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Indeed as time goes by our memory tends to soften the starkness of the reaction to the word “Cancer”. One of the reasons I was involved in setting up this site was because I didn’t want to forget how badly my darling wife was affected by the way in which we were given the bad news – and how unsympathetic the urologist was, how misleading the limited information he gave us, how difficult it was then to learn anything useful. We thought that if the could lessen slightly that awful feeling that most people have, we’d achieve something.
I have tried to live by Robert’s injunction #14 as do many of the men who contribute their experiences to the pages of this site, thus demonstrating to the men that follow us the truth of my personal one liner which, as you may have noticed is “There’s life after a prostate cancer diagnosis.” and I’ve done my best to demonstrate that personally by our activities over the past twelve years – we’ve been and seen some wonderful places, met lovely people and had some pretty good food. I’ve just had a notification from the airline we use most often that there’s a special offer for frequent flyers – our problem, it seems will be whether we should make another trip to the US or France and Portugal. What a choice to have to make – and one I never thought I’d be around to make in 1996.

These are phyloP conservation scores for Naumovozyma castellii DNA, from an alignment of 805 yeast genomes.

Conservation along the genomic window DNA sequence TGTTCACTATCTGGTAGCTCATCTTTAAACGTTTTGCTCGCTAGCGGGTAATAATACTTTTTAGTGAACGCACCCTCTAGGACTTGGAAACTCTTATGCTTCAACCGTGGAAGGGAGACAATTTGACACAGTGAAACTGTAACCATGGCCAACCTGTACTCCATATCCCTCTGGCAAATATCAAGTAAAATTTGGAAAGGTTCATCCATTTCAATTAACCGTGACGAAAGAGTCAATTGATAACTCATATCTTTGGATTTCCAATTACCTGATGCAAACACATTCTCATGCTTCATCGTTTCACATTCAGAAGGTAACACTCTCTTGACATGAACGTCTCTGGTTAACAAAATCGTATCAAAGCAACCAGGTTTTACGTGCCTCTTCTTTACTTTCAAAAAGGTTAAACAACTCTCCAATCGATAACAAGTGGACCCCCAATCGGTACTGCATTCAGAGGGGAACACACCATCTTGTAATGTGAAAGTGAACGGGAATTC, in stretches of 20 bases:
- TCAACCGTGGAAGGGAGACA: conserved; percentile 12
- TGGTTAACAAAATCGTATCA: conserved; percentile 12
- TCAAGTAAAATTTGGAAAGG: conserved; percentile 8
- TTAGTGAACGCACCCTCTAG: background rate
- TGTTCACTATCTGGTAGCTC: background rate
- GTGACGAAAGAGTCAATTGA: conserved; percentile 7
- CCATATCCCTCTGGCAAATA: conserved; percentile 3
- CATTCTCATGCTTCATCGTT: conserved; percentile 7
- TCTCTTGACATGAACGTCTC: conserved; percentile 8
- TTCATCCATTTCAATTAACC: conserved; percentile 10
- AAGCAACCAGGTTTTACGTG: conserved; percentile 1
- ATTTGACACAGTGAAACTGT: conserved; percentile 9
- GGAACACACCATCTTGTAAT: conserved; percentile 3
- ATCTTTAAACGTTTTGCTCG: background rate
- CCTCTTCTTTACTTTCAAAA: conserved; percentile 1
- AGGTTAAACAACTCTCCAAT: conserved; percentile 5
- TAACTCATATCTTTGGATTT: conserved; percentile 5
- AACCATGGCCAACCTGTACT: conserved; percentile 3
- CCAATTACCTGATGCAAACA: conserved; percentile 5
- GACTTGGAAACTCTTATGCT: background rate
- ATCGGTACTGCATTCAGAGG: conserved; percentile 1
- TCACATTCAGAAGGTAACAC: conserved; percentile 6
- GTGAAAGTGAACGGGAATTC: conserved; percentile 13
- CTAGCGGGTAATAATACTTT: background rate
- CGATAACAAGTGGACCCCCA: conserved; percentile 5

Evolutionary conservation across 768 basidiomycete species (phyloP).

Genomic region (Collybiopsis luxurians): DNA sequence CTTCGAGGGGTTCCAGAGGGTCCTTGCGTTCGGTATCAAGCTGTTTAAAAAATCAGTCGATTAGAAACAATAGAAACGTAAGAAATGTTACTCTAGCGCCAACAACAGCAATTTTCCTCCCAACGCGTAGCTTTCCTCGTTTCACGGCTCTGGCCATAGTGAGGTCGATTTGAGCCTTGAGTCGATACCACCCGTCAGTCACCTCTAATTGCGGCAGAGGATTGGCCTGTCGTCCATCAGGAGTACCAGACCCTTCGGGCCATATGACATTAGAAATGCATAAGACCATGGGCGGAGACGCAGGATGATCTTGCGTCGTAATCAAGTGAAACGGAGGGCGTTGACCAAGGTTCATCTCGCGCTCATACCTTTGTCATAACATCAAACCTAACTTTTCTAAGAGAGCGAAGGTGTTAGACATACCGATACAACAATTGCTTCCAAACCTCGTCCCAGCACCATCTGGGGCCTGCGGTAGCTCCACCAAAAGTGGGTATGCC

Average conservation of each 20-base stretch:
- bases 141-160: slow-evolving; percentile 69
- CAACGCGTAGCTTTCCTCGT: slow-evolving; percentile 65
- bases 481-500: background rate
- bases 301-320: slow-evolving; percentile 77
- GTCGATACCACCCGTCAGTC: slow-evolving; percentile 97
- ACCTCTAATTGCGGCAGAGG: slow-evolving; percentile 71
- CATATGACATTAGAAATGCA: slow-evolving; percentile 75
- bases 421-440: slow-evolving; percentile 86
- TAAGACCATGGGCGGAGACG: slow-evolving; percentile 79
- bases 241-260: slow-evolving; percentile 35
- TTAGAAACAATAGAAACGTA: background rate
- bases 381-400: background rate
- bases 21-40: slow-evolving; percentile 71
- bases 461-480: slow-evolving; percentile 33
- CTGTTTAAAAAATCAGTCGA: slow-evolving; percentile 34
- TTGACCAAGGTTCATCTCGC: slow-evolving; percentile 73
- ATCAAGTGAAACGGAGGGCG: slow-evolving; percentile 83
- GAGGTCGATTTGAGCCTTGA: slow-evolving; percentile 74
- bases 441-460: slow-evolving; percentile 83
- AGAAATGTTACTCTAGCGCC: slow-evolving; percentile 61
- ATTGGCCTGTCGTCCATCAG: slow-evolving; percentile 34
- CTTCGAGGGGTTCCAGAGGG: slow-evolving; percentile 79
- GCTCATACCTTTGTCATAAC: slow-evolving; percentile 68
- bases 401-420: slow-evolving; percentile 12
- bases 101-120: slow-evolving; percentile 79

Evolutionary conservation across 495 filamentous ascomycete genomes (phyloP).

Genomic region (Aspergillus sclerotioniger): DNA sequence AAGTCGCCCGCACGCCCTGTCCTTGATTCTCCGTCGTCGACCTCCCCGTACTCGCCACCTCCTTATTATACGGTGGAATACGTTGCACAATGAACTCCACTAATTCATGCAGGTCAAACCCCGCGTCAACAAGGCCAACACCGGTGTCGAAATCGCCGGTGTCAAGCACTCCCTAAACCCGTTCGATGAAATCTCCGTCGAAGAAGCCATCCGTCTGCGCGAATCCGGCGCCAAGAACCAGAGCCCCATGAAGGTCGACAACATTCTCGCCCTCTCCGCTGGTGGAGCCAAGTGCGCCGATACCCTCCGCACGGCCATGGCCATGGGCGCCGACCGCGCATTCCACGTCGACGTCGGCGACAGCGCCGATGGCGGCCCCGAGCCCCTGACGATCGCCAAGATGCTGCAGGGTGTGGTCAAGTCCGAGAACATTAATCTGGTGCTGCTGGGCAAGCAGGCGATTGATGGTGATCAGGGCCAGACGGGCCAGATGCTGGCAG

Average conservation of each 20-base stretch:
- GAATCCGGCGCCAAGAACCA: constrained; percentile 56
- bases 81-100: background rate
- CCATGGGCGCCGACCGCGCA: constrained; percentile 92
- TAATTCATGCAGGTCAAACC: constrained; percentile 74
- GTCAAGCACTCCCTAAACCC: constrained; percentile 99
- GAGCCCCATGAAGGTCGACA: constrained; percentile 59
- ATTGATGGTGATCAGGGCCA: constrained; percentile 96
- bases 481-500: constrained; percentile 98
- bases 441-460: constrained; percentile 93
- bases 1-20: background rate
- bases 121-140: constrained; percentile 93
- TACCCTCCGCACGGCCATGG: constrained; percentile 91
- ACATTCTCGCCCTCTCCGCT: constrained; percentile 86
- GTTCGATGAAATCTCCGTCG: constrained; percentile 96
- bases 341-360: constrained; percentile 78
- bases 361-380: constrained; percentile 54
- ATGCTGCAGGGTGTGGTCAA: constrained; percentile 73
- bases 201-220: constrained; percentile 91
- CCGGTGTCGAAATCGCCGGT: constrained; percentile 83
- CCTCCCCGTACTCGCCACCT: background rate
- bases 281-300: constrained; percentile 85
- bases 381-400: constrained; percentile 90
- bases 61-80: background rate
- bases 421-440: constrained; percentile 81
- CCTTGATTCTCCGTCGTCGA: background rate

I’m glad you like the odd touch of humour on the site – I think that’s another important aspect of life. When I was running a support group in Cape Town South Africa we used to alternate a professional speaker with an open meeting when any subject of interest could be raised (and at the end of either type of meeting we had a couple of bottles of wine and some snacks available!). At one of these open meetings, a newcomer, whose father had been diagnosed asked, when we got to question time if there was anyone in the meeting who’d actually been diagnosed with prostate cancer. A huge laugh went up and I asked all the men to introduce themselves with a brief summary of their diagnosis, choice of treatment and current situation. She was amazed that they could be so apparently light-hearted about what until then had been such a traumatic shock for her. She had joined the Group just in time for the December meeting which was always focused on the fact that we’d survived another year – and that was worth celebrating. It certainly helped her to see for herself that there was indeed a life after prostate cancer.